Growth Models for Networks
Definition of the Subject
For several decades, mathematicians, biologists, and physicists have studied growing networks and their models. In physics and physical chemistry, models of this kind were first proposed in the theory of polymers (Flory 1941; Stockmayer 1943/1944). In graph theory and its applications, e.g., to biology and to computer science, very simple growing networks – random recursive trees – were an issue of wide interest for many years, see, for example, early articles (Na and Rapoport 1970; Moon 1974). Growth models for networks have become, maybe, the hottest topic in statistical mechanics, graph theory, and multidisciplinary research after the work (Barabási and Albert 1999), where these models were used to explain universal complex structures of the Internet, the World Wide Web, and other real networks.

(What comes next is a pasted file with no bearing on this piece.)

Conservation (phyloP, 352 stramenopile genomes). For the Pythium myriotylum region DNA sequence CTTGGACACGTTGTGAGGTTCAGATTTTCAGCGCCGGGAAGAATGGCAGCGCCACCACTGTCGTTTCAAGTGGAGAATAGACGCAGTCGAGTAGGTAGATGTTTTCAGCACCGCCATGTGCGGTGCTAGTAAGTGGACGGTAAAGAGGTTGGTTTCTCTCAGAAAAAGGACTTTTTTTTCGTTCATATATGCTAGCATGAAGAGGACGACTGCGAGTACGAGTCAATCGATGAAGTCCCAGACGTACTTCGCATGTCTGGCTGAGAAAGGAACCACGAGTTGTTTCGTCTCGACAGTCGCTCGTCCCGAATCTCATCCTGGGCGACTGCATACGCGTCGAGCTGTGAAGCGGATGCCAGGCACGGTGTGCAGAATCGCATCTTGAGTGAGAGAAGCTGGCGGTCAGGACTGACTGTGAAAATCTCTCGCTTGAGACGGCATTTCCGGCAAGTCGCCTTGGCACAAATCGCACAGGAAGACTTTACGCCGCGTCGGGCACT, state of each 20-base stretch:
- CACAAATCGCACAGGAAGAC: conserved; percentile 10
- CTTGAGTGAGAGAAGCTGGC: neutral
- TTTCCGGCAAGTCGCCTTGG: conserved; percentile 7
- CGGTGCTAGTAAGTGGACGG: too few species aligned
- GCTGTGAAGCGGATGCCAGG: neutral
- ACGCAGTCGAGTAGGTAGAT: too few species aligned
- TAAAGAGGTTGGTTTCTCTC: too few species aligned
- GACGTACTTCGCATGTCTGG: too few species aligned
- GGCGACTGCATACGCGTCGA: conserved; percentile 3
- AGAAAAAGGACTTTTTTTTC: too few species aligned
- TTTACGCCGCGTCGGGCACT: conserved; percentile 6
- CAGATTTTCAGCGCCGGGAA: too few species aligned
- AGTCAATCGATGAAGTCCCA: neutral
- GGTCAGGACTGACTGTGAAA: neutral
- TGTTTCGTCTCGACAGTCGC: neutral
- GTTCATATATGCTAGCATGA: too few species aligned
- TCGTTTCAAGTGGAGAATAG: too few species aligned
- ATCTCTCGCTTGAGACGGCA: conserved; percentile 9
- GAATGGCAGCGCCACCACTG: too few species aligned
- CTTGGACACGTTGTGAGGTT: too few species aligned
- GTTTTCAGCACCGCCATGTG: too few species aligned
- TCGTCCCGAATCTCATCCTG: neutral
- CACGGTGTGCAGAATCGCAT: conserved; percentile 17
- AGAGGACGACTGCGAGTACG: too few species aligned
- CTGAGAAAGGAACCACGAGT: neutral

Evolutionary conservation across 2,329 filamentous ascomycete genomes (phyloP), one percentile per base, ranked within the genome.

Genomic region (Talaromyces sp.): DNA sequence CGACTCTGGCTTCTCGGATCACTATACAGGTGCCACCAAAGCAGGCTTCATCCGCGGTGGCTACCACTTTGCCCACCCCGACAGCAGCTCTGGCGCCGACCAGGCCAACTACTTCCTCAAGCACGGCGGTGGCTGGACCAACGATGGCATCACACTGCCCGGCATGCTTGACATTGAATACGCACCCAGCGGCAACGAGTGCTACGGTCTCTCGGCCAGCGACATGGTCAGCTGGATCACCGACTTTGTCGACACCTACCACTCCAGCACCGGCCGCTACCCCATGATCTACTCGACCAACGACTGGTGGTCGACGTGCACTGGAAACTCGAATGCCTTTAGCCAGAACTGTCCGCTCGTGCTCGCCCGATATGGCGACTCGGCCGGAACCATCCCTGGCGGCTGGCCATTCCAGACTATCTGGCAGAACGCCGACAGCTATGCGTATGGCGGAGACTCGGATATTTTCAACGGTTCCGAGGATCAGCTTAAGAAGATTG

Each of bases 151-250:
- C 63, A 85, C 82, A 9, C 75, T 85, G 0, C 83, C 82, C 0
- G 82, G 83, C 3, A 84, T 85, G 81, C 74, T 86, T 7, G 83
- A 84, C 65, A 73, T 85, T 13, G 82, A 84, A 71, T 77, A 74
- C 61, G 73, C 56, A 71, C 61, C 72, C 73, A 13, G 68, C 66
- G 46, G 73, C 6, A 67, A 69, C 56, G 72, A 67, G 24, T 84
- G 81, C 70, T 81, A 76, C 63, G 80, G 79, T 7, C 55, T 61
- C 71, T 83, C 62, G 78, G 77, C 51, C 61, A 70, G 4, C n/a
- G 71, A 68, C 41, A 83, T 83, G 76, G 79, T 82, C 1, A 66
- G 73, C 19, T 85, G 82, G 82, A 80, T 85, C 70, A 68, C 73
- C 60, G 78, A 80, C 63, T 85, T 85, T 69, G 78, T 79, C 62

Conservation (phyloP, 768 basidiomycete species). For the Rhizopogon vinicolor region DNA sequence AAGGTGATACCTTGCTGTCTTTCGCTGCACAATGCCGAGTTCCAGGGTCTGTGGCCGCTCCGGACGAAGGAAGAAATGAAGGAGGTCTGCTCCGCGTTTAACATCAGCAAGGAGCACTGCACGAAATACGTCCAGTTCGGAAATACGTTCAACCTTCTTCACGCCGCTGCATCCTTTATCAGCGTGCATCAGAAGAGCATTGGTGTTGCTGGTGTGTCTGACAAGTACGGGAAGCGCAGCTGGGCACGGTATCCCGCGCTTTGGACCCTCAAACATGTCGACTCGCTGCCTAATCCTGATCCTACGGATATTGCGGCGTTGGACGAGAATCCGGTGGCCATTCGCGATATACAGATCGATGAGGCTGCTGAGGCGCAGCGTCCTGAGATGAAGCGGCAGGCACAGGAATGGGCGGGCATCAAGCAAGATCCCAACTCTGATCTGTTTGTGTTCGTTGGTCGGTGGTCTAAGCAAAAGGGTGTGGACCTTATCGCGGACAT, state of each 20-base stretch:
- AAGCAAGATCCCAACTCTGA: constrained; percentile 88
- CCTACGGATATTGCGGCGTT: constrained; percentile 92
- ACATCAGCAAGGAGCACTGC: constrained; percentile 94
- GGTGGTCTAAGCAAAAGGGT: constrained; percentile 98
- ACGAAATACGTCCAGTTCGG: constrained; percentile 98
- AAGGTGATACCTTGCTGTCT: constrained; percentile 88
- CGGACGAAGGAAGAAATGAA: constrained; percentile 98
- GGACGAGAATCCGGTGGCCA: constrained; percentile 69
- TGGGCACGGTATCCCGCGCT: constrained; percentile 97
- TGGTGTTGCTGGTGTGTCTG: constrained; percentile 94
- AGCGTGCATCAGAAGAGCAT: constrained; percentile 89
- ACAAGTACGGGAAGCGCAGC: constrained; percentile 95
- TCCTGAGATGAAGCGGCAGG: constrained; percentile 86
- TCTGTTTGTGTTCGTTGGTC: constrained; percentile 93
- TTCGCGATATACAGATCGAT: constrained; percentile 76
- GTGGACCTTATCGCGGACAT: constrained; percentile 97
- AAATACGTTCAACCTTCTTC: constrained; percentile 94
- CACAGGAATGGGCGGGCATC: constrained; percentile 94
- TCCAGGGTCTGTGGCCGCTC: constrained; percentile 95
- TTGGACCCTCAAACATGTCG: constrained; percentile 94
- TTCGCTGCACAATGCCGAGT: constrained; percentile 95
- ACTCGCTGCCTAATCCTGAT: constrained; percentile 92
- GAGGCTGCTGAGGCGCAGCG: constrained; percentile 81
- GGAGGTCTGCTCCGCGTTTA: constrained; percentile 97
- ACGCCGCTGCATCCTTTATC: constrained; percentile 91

Numerous natural and artificial networks have essentially more complex architectures than classical random graphs in graph theory. The classical random...
The author thanks A. V. Goltsev, J. F. F. Mendes, and A. N. Samukhin for numerous discussions. This work was partially supported by projects POCI: FAT/46241, MAT/46176, FIS/61665, and BIA-BCM/62662, and DYSONET.
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